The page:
A will is perhaps the most basic part of an estate plan, giving you the power to quickly and simply divide assets between your heirs. You can use it for cash assets, sentimental items, collections, real estate and much more.
But what about a life insurance policy? If you have life insurance, that payout may form a major portion of your estate. To split the money up between your heirs, can you just put instructions in your will?
The beneficiary designation is what really matters
What you need to remember is that beneficiary designations tell the life insurance company where to send the money. Your will won’t change that. If there are differences between the two, the company is going to follow the designations you have given them, not your will.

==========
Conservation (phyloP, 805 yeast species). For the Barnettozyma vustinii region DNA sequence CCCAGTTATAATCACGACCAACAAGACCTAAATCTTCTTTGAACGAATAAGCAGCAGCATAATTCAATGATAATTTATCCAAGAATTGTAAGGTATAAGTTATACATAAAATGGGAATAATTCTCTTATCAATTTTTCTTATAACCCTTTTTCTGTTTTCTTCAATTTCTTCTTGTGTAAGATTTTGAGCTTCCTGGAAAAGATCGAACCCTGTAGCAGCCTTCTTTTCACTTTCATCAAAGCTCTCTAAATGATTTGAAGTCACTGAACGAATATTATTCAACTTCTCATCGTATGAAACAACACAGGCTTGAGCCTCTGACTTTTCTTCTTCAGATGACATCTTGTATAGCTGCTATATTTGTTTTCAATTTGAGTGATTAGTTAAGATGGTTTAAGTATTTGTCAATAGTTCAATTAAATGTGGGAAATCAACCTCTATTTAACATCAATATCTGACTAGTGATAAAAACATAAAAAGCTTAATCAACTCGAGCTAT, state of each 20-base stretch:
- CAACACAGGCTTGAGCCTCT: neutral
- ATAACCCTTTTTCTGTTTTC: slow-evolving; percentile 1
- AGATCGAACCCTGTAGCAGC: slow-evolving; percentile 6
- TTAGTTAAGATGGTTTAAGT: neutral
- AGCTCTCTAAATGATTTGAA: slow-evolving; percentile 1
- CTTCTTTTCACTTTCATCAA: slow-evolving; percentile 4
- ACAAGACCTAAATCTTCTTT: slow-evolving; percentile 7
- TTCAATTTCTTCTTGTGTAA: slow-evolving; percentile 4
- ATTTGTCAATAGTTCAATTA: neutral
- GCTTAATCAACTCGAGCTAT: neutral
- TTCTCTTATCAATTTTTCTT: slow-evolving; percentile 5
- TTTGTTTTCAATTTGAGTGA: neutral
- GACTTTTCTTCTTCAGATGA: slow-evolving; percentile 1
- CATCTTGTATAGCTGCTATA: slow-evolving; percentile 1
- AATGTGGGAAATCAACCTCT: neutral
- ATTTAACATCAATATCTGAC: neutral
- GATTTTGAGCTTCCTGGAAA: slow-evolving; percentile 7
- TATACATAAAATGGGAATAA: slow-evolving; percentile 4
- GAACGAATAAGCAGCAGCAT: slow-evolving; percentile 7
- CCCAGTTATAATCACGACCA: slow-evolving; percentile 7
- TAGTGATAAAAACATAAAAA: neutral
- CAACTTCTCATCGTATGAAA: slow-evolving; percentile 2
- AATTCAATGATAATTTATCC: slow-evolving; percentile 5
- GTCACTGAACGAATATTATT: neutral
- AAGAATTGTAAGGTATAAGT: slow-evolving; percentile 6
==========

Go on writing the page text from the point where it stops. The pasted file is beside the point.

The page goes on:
This can be problematic in situations where you forget to update that designation. Say you had two children when you bought the policy and you named them both as beneficiaries with an equal claim. Later, you had a third child. If you do not add that child to the paperwork, he or she will not get any of the money and the other two heirs will not be legally required to share it, even if your will says that you would like them to.
This doesn’t mean they won’t. They can choose to do what they want. But it means there’s no obligation.
Creating a plan that works
You need to think about details like this when creating an estate plan so that you know it will really work for your family.